A month before school starts, educators are still waiting for official health guidance from New York State, and pushing back on Gov. Andrew M. Cuomo’s prediction there could be chaos if there’s not a policy on staff vaccinations.
Cuomo said Monday that school districts, particularly those in higher-risk areas, should have policies in which teachers should either have the vaccine or be tested.
“School opens in one month,” Cuomo said. “If you don’t set policy today, you’re going to have chaos when school opens. Because it will be impossible for a teacher to get the two shots done.”
Not so, said Hamburg Superintendent Michael Cornell, who also is the president of the Erie Niagara School Superintendents Association.
“There’s absolutely no reason to believe we’d have chaos now when we haven’t for 18 months,” he said. “There’s no reason to believe we’d have anything other than an orderly return to school in September.”
And, he noted, neither federal or state officials are talking about hybrid learning, but for children to be back in school five days a week, which is what schools are planning.
Cuomo repeated his position that all teachers should be vaccinated.
“A teacher is in front of a classroom, how many kids does a teacher interact with during the course of a day? Thirty, 40, 100, 150? That child can get the virus and go home? Why shouldn’t the teacher be vaccinated?” Cuomo said.
But New York State United Teachers don’t see it that way. The statewide teachers’ union issued a statement Monday opposing mandated vaccinations of K-12 school staff.
“We have advocated since the beginning of the year that any educator who wants a vaccine should have easy access to one,” the NYSUT statement said. “What we have not supported is a vaccine mandate.”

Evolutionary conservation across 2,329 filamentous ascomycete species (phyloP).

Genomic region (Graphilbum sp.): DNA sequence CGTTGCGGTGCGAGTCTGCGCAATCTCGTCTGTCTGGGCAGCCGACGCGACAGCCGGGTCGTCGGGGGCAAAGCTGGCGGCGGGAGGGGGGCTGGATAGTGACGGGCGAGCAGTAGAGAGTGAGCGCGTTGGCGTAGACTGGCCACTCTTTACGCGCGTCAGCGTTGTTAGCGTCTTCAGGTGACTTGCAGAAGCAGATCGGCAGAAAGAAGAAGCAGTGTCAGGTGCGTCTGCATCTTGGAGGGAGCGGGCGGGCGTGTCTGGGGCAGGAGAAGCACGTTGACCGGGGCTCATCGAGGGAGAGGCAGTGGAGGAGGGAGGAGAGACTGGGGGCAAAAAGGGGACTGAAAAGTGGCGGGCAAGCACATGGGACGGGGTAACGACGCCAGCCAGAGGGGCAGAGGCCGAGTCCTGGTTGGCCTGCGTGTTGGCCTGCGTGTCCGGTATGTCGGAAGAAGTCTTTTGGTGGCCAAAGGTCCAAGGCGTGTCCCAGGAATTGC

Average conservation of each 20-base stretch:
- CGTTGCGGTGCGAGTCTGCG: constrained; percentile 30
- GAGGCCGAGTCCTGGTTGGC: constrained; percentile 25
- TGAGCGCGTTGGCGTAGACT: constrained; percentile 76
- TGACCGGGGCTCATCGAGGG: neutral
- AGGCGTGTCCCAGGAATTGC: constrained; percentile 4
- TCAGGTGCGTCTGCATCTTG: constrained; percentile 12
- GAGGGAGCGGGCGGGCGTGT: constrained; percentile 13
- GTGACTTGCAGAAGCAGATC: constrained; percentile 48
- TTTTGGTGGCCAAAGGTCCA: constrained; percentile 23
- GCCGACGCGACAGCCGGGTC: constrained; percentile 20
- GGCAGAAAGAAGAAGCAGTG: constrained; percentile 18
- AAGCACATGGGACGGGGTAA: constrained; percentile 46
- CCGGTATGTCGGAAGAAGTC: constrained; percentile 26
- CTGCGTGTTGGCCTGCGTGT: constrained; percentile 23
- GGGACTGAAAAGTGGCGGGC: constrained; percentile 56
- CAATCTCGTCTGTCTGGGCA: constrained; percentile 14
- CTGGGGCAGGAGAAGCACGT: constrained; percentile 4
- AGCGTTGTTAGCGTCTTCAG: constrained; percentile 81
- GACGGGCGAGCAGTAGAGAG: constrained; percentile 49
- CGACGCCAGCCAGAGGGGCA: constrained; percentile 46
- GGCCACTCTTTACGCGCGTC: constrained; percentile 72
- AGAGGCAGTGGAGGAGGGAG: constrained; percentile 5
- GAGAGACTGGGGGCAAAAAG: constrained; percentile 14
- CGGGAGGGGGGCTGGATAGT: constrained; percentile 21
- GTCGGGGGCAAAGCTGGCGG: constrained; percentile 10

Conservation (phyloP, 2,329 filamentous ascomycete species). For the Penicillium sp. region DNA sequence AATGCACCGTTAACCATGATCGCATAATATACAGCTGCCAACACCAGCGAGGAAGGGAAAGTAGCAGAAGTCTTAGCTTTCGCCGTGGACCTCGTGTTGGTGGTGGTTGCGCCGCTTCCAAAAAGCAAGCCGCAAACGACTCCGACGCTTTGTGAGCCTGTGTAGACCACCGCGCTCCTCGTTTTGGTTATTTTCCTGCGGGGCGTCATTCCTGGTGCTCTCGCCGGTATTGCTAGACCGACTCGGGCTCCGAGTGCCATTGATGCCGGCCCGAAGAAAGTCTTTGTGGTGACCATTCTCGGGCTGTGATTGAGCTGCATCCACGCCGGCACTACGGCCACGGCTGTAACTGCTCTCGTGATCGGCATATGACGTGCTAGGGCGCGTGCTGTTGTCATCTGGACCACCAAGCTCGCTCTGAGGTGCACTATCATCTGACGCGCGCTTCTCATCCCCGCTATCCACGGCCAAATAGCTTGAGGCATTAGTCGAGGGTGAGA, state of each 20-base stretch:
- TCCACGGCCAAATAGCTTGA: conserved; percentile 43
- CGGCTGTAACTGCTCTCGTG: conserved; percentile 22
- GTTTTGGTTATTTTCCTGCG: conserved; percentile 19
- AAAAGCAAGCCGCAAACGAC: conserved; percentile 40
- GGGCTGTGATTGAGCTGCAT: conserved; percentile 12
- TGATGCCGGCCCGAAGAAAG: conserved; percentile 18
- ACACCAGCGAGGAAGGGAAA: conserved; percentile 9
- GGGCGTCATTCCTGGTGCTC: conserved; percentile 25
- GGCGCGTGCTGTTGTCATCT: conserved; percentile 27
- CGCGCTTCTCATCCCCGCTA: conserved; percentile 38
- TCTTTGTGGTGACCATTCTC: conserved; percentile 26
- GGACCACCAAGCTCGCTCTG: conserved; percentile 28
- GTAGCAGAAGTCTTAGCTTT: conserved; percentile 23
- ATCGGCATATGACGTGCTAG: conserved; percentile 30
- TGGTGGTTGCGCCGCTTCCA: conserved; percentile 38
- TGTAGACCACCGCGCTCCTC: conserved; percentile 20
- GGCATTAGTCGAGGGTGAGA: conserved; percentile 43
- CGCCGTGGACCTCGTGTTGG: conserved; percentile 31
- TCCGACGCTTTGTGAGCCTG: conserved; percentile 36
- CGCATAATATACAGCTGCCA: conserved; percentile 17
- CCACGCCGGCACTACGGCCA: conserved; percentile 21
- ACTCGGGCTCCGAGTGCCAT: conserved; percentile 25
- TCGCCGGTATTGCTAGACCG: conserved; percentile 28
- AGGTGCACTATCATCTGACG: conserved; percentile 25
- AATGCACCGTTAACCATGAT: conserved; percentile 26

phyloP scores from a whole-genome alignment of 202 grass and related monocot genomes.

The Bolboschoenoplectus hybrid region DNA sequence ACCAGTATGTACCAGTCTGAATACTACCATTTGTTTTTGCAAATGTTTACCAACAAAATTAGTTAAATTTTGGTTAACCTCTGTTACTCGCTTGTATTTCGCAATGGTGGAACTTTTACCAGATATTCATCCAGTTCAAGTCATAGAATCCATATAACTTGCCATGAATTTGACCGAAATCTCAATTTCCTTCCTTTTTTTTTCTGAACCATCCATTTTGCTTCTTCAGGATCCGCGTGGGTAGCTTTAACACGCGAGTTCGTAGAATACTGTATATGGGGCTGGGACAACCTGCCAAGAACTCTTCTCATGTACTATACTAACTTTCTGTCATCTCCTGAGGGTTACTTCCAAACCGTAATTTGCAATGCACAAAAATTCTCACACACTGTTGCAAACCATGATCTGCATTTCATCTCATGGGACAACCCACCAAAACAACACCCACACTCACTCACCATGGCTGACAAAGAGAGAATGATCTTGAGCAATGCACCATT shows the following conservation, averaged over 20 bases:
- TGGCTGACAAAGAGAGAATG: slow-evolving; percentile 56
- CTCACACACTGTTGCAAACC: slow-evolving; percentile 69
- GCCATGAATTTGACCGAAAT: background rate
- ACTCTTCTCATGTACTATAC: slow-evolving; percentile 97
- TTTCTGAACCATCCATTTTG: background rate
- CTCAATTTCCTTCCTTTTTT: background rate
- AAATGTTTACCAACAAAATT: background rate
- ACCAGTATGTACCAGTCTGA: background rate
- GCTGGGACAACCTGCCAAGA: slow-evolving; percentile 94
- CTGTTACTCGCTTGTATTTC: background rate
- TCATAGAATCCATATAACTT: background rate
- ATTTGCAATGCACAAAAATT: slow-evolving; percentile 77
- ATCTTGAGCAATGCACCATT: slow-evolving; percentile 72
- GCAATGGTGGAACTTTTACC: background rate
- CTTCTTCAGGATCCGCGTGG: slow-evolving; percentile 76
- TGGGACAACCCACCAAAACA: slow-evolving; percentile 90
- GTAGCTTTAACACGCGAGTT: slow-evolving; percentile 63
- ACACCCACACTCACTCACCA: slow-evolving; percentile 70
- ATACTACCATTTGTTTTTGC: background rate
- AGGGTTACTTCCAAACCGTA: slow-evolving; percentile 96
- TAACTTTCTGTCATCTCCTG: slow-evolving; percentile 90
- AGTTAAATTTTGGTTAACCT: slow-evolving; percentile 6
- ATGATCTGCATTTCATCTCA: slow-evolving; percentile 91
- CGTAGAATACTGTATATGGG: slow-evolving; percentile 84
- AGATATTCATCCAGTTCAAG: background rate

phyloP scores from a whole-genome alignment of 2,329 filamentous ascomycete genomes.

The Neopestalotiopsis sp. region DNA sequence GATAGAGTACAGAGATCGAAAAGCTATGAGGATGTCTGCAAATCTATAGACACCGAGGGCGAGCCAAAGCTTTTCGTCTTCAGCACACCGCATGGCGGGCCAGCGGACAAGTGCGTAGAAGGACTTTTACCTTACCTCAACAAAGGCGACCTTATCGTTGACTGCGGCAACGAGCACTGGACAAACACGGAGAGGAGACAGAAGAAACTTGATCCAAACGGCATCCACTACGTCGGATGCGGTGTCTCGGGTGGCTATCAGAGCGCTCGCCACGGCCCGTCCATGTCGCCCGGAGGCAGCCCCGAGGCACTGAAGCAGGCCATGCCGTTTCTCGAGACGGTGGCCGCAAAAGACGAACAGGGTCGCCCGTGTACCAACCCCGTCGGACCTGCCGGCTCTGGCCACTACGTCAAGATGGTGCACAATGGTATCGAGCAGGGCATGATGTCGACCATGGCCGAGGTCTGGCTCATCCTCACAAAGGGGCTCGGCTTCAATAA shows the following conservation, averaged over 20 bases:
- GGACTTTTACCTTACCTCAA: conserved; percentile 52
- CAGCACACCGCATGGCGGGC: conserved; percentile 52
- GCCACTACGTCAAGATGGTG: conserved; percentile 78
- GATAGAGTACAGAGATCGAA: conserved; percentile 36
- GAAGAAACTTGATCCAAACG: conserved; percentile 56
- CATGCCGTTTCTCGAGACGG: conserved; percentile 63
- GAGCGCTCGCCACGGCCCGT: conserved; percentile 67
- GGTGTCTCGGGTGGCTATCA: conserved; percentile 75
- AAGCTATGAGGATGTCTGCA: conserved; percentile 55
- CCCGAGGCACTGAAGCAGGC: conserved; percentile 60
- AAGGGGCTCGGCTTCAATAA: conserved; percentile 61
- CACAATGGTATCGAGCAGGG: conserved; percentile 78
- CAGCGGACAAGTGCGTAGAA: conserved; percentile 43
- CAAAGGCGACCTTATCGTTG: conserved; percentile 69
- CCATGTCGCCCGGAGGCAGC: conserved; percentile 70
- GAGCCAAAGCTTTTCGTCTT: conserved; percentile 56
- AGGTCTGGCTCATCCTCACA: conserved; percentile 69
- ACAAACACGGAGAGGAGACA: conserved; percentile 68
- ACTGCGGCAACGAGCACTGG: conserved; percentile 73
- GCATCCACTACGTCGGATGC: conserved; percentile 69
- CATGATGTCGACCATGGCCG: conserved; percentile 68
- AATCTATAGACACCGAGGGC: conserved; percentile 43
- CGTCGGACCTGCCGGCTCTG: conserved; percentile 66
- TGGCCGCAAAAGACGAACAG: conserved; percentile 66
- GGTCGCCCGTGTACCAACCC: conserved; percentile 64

The union said it would support local efforts to encourage more vaccinations, such as programs that require that those who are not vaccinated get tested on a regular basis. But it said it was “critical” that districts come up with plans to make testing available for free at schools.
Schools could use some clarity on mitigation measures that take infection, hospital, and vaccination rates into account, Cornell said. That would include guidance on masks, testing, and quarantines.
“It strikes me as those are the health related operational details about which we need some guidance or parameters from the state,” Cornell said.
The New York State School Boards Association said it surveyed members in March on major issues. A question on whether to support mandatory vaccines did not receive enough support to bring it to the full membership for consideration of an official position.
But testing is another issue.
“I think that school districts would have the authority to require testing,” said David Albert, a spokesman for the school boards association. “I think districts are going to have to work within the guidance that is put out by the state, and I think that’s what everyone is waiting for.”
Copyright (c) 2021, The Buffalo News (Buffalo, N.Y.). Distributed by Tribune Content Agency.
The Buffalo News Staff Reporter Keith McShea contributed to this report.